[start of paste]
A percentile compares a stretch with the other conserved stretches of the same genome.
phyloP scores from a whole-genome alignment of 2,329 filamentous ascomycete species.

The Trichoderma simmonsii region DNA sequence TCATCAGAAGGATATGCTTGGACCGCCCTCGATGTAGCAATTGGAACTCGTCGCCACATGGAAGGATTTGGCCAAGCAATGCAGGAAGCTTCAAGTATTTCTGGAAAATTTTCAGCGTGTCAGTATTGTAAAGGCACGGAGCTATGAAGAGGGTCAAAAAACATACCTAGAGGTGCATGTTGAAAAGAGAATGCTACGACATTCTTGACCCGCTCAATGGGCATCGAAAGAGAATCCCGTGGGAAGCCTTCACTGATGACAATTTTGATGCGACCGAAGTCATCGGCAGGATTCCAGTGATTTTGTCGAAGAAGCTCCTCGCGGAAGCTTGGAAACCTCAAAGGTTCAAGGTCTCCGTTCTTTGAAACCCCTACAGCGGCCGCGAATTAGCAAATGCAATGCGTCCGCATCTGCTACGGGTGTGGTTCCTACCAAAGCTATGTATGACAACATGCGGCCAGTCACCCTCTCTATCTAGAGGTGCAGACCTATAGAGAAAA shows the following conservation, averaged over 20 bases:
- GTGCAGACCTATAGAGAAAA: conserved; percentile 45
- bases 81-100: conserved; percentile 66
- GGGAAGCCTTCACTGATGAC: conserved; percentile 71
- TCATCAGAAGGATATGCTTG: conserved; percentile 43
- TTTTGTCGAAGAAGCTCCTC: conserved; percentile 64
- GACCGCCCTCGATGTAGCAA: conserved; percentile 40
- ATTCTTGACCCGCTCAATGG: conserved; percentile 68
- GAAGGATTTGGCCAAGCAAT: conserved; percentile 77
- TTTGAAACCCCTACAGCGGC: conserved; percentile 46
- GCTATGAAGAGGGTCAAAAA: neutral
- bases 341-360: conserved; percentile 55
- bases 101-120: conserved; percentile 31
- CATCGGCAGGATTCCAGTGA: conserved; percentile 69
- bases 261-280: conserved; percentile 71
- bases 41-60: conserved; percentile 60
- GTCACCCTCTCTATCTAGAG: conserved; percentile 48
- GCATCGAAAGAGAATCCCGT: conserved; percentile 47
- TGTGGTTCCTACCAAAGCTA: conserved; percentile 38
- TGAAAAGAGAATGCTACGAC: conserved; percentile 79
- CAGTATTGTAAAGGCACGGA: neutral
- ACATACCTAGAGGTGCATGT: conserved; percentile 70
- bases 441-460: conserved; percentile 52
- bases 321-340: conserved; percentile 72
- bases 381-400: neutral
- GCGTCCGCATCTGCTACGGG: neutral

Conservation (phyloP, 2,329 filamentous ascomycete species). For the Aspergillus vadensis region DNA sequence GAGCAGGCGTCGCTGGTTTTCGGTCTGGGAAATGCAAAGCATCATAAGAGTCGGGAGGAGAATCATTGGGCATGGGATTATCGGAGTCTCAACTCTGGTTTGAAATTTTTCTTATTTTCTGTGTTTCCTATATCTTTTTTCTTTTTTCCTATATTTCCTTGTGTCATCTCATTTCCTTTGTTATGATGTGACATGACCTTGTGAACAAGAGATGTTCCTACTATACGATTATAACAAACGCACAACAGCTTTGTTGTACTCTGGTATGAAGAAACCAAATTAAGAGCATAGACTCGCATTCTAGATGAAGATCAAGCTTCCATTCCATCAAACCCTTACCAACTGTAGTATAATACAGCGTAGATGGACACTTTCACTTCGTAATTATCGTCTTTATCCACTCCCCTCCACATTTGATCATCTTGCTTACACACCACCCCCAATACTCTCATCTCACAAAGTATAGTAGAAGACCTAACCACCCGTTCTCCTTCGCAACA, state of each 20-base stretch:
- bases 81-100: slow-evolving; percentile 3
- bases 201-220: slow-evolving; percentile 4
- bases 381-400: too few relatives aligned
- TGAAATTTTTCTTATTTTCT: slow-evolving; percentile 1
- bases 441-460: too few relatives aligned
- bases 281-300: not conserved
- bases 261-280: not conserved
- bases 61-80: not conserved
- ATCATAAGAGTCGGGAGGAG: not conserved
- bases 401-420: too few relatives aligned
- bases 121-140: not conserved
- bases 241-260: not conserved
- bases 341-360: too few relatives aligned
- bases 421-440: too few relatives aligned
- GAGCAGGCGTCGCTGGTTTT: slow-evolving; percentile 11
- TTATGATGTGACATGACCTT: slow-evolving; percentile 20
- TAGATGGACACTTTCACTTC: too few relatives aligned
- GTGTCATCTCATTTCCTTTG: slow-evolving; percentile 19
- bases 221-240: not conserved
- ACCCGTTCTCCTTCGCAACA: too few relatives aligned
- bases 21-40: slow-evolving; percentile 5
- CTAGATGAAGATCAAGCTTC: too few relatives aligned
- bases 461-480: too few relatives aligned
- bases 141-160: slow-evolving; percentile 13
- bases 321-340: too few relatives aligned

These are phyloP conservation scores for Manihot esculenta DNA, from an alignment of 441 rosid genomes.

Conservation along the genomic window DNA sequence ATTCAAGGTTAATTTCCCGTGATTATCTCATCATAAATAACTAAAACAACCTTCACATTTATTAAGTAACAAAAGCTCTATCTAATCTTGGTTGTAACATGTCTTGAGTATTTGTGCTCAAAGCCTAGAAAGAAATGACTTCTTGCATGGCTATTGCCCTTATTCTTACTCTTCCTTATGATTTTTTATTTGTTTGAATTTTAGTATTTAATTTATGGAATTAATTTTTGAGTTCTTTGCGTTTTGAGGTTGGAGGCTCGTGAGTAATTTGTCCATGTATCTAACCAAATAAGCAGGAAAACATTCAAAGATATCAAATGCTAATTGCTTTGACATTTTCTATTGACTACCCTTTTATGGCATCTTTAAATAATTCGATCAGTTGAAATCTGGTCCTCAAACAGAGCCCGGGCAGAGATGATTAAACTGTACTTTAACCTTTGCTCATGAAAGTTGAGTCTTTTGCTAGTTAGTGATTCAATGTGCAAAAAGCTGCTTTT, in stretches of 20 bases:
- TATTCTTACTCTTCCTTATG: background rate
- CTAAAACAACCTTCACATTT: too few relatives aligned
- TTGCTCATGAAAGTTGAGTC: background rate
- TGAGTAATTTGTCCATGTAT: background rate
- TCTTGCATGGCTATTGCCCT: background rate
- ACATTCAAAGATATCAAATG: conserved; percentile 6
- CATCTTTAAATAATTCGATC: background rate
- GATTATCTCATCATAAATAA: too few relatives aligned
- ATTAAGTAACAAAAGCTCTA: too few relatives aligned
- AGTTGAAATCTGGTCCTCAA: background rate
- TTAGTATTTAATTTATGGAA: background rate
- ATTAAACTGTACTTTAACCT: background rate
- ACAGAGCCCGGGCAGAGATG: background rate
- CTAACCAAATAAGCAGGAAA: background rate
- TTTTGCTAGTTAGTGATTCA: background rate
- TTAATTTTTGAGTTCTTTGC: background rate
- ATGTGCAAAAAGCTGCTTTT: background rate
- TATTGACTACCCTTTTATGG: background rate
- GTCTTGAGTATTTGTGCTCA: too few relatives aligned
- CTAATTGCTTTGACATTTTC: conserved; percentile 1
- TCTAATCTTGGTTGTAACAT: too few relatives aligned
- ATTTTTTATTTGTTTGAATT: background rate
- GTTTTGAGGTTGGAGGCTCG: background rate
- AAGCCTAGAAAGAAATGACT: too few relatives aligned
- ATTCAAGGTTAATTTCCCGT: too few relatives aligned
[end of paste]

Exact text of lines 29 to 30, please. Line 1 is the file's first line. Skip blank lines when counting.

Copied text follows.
Conservation (phyloP, 2,329 filamentous ascomycete species). For the Aspergillus vadensis region DNA sequence GAGCAGGCGTCGCTGGTTTTCGGTCTGGGAAATGCAAAGCATCATAAGAGTCGGGAGGAGAATCATTGGGCATGGGATTATCGGAGTCTCAACTCTGGTTTGAAATTTTTCTTATTTTCTGTGTTTCCTATATCTTTTTTCTTTTTTCCTATATTTCCTTGTGTCATCTCATTTCCTTTGTTATGATGTGACATGACCTTGTGAACAAGAGATGTTCCTACTATACGATTATAACAAACGCACAACAGCTTTGTTGTACTCTGGTATGAAGAAACCAAATTAAGAGCATAGACTCGCATTCTAGATGAAGATCAAGCTTCCATTCCATCAAACCCTTACCAACTGTAGTATAATACAGCGTAGATGGACACTTTCACTTCGTAATTATCGTCTTTATCCACTCCCCTCCACATTTGATCATCTTGCTTACACACCACCCCCAATACTCTCATCTCACAAAGTATAGTAGAAGACCTAACCACCCGTTCTCCTTCGCAACA, state of each 20-base stretch:
- bases 81-100: slow-evolving; percentile 3